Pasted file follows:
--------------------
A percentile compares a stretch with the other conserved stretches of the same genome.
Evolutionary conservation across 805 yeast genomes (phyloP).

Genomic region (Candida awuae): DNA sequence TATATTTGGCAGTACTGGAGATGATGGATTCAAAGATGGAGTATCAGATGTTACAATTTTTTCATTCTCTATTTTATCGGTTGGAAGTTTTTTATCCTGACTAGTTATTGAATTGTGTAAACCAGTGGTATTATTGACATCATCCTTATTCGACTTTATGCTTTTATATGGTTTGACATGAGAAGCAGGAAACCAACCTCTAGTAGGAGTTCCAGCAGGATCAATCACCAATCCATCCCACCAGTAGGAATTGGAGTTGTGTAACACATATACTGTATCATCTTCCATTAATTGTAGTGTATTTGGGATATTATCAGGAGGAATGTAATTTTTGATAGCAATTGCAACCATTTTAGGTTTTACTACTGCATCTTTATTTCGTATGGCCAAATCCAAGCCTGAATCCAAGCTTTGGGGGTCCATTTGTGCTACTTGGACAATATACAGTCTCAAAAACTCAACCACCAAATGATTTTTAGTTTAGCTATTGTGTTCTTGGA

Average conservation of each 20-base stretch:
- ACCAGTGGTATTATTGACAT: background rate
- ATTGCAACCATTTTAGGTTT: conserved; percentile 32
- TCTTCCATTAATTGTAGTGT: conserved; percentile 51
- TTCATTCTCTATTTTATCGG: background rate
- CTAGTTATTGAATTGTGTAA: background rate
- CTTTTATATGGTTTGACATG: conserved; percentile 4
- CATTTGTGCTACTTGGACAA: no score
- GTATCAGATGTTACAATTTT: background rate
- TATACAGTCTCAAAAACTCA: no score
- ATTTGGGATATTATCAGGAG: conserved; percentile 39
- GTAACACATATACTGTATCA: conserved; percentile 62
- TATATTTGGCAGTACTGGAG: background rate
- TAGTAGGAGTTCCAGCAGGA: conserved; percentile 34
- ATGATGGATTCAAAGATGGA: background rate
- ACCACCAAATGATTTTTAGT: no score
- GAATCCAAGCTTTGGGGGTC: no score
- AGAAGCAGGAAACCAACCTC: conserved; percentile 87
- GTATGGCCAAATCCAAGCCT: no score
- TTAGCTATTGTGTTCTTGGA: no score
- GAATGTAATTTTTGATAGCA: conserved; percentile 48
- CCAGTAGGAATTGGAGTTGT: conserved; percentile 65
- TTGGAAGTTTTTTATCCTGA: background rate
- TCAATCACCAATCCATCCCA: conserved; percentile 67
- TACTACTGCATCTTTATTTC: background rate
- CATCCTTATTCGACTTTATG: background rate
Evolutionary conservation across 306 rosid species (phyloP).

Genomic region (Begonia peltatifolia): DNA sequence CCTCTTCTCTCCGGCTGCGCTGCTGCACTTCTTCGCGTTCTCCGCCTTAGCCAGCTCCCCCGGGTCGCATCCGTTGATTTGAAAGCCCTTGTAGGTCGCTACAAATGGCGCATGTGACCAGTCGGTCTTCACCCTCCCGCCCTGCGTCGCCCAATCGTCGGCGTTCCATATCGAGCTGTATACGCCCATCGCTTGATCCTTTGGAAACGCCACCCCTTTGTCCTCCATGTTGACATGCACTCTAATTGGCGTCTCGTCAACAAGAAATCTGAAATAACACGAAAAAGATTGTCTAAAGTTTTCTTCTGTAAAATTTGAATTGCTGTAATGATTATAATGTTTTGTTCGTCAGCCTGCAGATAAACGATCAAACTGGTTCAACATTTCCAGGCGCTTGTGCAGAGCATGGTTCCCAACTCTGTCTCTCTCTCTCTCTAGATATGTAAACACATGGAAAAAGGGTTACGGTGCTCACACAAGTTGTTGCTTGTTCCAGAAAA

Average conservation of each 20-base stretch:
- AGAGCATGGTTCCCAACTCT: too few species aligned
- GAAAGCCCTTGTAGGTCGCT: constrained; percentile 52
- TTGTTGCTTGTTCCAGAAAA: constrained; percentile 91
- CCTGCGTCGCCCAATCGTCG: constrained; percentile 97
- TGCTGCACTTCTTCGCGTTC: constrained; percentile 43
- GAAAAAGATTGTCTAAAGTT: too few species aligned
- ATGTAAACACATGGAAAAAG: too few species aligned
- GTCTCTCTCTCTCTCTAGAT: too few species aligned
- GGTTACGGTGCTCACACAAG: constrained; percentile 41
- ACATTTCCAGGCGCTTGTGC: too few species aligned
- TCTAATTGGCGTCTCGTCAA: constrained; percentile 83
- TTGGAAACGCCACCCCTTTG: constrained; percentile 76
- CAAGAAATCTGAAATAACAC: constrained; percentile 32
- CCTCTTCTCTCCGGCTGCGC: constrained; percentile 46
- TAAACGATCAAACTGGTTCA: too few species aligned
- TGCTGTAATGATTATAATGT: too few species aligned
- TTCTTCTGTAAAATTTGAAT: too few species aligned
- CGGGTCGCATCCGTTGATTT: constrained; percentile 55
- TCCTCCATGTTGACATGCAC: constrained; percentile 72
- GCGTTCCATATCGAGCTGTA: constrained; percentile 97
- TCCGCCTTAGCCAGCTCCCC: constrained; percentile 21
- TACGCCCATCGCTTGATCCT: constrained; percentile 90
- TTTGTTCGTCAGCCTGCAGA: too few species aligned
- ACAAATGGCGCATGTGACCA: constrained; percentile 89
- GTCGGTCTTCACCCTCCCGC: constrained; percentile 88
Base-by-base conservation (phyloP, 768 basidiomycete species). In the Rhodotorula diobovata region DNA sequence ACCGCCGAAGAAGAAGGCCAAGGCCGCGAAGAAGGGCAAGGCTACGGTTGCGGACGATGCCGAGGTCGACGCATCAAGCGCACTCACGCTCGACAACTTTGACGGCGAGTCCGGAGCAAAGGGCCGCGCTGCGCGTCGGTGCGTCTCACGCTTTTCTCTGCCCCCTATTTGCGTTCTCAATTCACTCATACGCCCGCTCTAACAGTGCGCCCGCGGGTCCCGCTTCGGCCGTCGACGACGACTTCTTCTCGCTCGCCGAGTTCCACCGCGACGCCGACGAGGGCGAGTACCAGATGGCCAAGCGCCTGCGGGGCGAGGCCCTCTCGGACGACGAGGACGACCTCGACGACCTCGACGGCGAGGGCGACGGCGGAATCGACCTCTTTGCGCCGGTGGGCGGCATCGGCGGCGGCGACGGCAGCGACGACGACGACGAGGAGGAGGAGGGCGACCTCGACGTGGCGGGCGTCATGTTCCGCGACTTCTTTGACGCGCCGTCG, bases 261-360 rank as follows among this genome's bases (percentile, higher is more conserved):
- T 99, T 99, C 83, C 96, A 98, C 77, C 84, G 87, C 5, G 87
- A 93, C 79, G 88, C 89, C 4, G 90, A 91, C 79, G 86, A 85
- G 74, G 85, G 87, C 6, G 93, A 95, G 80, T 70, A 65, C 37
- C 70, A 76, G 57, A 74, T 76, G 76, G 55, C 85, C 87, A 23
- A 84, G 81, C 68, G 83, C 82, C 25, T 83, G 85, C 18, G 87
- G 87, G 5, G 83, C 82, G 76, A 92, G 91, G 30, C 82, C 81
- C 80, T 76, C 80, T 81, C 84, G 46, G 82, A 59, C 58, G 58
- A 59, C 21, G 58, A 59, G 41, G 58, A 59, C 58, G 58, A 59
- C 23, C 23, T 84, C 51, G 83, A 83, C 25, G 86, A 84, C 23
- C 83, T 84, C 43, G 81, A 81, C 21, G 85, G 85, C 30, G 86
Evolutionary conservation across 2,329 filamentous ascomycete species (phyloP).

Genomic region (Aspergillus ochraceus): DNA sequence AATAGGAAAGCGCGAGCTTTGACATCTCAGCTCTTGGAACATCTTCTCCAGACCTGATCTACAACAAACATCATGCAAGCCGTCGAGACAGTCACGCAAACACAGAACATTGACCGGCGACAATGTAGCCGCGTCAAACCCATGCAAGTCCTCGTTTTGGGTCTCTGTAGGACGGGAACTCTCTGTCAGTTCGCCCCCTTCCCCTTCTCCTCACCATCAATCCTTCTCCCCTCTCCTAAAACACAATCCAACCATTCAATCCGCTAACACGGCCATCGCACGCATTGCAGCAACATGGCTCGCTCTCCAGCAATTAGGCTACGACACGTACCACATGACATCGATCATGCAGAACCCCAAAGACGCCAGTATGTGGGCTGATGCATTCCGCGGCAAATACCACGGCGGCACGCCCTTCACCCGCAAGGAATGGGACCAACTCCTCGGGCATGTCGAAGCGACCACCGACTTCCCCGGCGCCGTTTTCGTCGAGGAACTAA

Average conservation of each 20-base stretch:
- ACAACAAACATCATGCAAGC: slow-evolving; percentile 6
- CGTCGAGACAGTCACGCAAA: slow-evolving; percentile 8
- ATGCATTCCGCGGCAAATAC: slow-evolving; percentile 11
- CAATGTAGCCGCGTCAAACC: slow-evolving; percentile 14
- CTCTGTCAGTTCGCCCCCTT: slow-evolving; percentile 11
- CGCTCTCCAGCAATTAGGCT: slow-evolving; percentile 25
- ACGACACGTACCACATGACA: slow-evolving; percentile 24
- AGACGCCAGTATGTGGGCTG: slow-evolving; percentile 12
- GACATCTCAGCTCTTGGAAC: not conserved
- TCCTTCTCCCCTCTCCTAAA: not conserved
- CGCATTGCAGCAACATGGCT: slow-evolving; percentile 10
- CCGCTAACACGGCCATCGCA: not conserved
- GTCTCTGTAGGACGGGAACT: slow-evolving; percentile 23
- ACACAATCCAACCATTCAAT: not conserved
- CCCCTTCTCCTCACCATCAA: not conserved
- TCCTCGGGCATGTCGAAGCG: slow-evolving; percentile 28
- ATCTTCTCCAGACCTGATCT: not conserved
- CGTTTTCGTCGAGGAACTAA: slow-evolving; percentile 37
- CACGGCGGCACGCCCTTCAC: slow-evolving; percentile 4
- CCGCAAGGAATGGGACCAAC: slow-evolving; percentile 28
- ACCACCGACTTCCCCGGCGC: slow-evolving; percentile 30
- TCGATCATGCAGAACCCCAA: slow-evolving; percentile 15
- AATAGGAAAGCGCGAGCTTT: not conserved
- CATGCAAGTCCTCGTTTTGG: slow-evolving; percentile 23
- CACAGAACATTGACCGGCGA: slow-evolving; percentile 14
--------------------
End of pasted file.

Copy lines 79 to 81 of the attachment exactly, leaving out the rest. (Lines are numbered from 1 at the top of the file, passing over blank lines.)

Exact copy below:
- AGACGCCAGTATGTGGGCTG: slow-evolving; percentile 12
- GACATCTCAGCTCTTGGAAC: not conserved
- TCCTTCTCCCCTCTCCTAAA: not conserved